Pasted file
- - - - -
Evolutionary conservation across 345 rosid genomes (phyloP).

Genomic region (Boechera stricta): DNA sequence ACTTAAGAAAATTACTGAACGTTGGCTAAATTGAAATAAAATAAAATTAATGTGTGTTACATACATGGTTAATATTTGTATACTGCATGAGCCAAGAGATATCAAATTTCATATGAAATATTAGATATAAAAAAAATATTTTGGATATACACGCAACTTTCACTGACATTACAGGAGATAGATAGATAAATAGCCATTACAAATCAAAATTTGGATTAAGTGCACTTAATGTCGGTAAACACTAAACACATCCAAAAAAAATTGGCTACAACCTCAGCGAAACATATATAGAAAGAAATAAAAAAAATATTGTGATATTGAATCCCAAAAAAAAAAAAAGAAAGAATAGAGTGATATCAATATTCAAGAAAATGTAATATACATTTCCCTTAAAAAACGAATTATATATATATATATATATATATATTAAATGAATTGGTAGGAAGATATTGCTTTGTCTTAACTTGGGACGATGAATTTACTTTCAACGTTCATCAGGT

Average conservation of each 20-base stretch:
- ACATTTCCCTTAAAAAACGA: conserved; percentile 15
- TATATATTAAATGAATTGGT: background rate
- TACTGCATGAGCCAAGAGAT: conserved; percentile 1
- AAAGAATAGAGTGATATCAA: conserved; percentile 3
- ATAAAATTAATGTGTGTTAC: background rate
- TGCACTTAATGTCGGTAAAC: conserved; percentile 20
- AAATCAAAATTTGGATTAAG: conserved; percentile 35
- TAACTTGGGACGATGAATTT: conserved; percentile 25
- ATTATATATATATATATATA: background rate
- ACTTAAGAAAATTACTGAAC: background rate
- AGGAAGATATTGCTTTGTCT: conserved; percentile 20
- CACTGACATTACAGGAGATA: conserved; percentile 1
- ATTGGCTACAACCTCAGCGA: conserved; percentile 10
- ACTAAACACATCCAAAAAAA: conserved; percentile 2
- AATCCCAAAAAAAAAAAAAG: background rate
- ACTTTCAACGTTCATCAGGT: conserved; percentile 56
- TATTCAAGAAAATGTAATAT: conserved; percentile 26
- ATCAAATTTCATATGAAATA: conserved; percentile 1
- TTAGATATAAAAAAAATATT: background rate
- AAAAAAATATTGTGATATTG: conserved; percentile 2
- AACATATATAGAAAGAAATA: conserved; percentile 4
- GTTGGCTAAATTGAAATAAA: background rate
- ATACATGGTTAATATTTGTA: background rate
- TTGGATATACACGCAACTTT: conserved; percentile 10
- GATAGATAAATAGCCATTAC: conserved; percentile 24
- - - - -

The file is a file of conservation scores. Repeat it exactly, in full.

Evolutionary conservation across 345 rosid genomes (phyloP).

Genomic region (Boechera stricta): DNA sequence ACTTAAGAAAATTACTGAACGTTGGCTAAATTGAAATAAAATAAAATTAATGTGTGTTACATACATGGTTAATATTTGTATACTGCATGAGCCAAGAGATATCAAATTTCATATGAAATATTAGATATAAAAAAAATATTTTGGATATACACGCAACTTTCACTGACATTACAGGAGATAGATAGATAAATAGCCATTACAAATCAAAATTTGGATTAAGTGCACTTAATGTCGGTAAACACTAAACACATCCAAAAAAAATTGGCTACAACCTCAGCGAAACATATATAGAAAGAAATAAAAAAAATATTGTGATATTGAATCCCAAAAAAAAAAAAAGAAAGAATAGAGTGATATCAATATTCAAGAAAATGTAATATACATTTCCCTTAAAAAACGAATTATATATATATATATATATATATATTAAATGAATTGGTAGGAAGATATTGCTTTGTCTTAACTTGGGACGATGAATTTACTTTCAACGTTCATCAGGT

Average conservation of each 20-base stretch:
- ACATTTCCCTTAAAAAACGA: conserved; percentile 15
- TATATATTAAATGAATTGGT: background rate
- TACTGCATGAGCCAAGAGAT: conserved; percentile 1
- AAAGAATAGAGTGATATCAA: conserved; percentile 3
- ATAAAATTAATGTGTGTTAC: background rate
- TGCACTTAATGTCGGTAAAC: conserved; percentile 20
- AAATCAAAATTTGGATTAAG: conserved; percentile 35
- TAACTTGGGACGATGAATTT: conserved; percentile 25
- ATTATATATATATATATATA: background rate
- ACTTAAGAAAATTACTGAAC: background rate
- AGGAAGATATTGCTTTGTCT: conserved; percentile 20
- CACTGACATTACAGGAGATA: conserved; percentile 1
- ATTGGCTACAACCTCAGCGA: conserved; percentile 10
- ACTAAACACATCCAAAAAAA: conserved; percentile 2
- AATCCCAAAAAAAAAAAAAG: background rate
- ACTTTCAACGTTCATCAGGT: conserved; percentile 56
- TATTCAAGAAAATGTAATAT: conserved; percentile 26
- ATCAAATTTCATATGAAATA: conserved; percentile 1
- TTAGATATAAAAAAAATATT: background rate
- AAAAAAATATTGTGATATTG: conserved; percentile 2
- AACATATATAGAAAGAAATA: conserved; percentile 4
- GTTGGCTAAATTGAAATAAA: background rate
- ATACATGGTTAATATTTGTA: background rate
- TTGGATATACACGCAACTTT: conserved; percentile 10
- GATAGATAAATAGCCATTAC: conserved; percentile 24